I would only be able to sketch one pub though, so I went to O’Sullivans, which if any pub could be called my ‘local’ in Aix, this was it. I probably went here more than any other because it was convenient, friendly, and they served Leffe. It hasn’t changed in the slightest. I took a seat by the bar and sketched the tall taps – I recall I had drawn them once before in 2003, but I’ll show you the comparison sketches in a different post (basically sketches in Aix from the early 2000s compared to now. It’s fun). I didn’t converse a lot with people except the barman, but mostly because my French is just pantalons now. Honestly, I do really have a degree in French, but I am struggling to speak it these days. When I was in Strasbourg I was trying to describe something really cool I had seen to some other sketchers, and ended up saying, “Well, there are no words to describe it,” before adding quietly, “…because I don’t know them.” Over the years my French has developed into a kind of Del-Boy-esque patois, where it is more amusing to me to actually get it wrong than right, but I can’t get away with saying “Mange Tout, Mange Tout!” before every meal over in France. My French was not so bad however that people assumed I can’t speak it (which used to happen here), so they would speak normally and quickly to me. I’ve decided I’m a good listener in French, and mastered the art of nodding and saying “D’accord” and “Ah, ouais”. I also had to listen very carefully, because they would say things only once.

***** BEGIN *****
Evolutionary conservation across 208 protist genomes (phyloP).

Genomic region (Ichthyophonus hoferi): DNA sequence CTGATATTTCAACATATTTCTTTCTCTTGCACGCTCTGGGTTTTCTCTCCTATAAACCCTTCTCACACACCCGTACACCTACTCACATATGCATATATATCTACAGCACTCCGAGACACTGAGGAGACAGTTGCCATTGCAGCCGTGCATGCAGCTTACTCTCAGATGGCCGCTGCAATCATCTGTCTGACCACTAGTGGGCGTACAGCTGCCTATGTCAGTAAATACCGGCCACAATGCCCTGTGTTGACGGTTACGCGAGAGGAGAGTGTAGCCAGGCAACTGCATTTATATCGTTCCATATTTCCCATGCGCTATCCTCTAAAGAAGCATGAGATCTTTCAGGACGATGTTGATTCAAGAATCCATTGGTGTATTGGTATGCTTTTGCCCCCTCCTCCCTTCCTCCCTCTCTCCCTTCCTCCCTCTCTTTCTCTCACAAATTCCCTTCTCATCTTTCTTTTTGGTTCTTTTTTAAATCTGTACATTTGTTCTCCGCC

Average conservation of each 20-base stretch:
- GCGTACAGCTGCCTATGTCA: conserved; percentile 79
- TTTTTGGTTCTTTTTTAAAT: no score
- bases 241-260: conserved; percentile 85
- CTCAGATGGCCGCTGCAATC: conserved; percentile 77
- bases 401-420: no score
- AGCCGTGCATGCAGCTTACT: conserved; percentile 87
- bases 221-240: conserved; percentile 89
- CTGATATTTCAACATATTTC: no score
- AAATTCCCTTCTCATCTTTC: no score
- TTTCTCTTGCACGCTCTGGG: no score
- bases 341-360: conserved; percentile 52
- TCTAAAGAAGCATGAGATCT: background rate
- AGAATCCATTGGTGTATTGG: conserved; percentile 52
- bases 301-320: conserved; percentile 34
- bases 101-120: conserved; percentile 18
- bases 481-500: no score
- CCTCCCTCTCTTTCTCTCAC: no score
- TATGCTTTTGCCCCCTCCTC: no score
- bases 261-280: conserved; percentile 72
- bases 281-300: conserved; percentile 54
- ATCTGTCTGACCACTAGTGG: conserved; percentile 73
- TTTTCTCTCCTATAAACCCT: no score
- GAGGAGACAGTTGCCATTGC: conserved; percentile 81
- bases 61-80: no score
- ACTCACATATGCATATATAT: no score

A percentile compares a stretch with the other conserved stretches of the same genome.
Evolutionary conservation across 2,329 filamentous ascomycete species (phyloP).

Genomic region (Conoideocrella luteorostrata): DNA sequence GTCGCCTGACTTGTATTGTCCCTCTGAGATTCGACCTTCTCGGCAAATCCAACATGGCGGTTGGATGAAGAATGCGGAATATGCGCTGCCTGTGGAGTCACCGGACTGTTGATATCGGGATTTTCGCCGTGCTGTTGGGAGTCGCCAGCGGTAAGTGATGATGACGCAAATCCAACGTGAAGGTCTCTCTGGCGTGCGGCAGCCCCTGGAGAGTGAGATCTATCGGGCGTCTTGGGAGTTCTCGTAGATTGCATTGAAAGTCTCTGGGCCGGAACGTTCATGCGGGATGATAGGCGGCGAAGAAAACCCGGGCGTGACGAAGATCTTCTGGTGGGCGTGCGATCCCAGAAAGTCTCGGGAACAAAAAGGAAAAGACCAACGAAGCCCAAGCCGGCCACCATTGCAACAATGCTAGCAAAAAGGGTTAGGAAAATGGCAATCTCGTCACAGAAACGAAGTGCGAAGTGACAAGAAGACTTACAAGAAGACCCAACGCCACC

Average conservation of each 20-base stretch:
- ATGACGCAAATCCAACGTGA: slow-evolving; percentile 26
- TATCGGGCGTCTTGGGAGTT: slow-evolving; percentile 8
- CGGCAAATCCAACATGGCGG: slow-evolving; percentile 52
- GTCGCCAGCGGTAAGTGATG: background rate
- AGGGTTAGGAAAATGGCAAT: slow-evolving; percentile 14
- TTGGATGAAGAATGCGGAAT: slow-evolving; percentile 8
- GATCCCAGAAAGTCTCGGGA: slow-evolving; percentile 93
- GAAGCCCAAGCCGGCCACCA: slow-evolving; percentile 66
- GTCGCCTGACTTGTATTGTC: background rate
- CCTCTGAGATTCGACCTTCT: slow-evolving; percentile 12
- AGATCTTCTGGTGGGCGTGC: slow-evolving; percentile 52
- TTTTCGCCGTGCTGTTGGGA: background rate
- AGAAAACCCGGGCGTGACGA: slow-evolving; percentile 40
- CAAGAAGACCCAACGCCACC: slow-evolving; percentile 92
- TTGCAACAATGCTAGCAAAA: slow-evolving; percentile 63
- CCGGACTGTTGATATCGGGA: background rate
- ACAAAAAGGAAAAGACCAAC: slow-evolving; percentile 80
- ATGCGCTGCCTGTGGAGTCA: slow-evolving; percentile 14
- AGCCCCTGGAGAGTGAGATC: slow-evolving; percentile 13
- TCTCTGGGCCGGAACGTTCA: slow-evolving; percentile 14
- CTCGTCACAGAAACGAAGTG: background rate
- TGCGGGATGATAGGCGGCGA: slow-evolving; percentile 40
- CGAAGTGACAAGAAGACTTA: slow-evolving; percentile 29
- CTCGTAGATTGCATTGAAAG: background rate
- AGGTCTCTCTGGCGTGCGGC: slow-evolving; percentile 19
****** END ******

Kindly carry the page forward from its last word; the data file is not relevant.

One thing that is different now is that people don’t smoke inside French pubs any more. I am very pleased about that (coming from California), but they do smoke outside and it just wafts in anyway. It reminded me of the ‘Zones Fumeurs’ (smoking zones) they would have at the University in Aix when I worked there, which would just be the corridor next to the corridor where you couldn’t smoke. It made no difference because smoke would just waft through, and into the classrooms. I remember being on a train from Arles with a friend and the carriage was supposed to be non-smoking, but someone was there in their seat with their Gauloise, so we asked the conductor. He just shrugged (a Gallic Shrug of course) and said, well this carriage is ‘mixed’. Which makes no sense, but summed everything up. Well now people can’t smoke in pubs, so things are changing, but I was still surprised at the sheer number of smokers walking around the street, and very young smokers too. Coming from California where it seems like hardly anyone smokes any more it was a culture shock; did they not get the memo?

It was a Thursday night, but it was really busy in Aix, there were a lot of people about. Aix was always a popular place to go out and I remember this about it now. In O’Sullivan’s (a nominally Irish-themed pub) it was mostly French people, but just as in my day there were a lot of Americans and several English too. Aix is very popular with visiting American students and I met many while I was there. There was another group seated in the back who were all French and kept breaking into La Marseillaise. that’s nice, like Casablanca, I said to myself. Some wore berets and others had light blue shirts on, so they were probably just young cadets on a night out from their national service. On closer inspection however a couple had Confederate flags draped from their belts, while others wore large heavy chains, and some had a gothic-font phrase on their shirts in English about “Honour, Tradition, Strength” or something to that effect. Hmm, I wondered, but decided not to ask what it meant. The atmosphere in the bar was good, just as it always had been in the past, and the beer was cheap. I realized that I could not remember ever having an evening out by myself in Aix, I always knew a lot of people when I lived here and previous visits back had always been with friends. It felt unusual to be out in Aix by myself! I kept on with the sketch, which took me over two hours total and was drawn in a burgundy pen. It was nice to be back.

the pubs of st. martin’s

Salisbury pub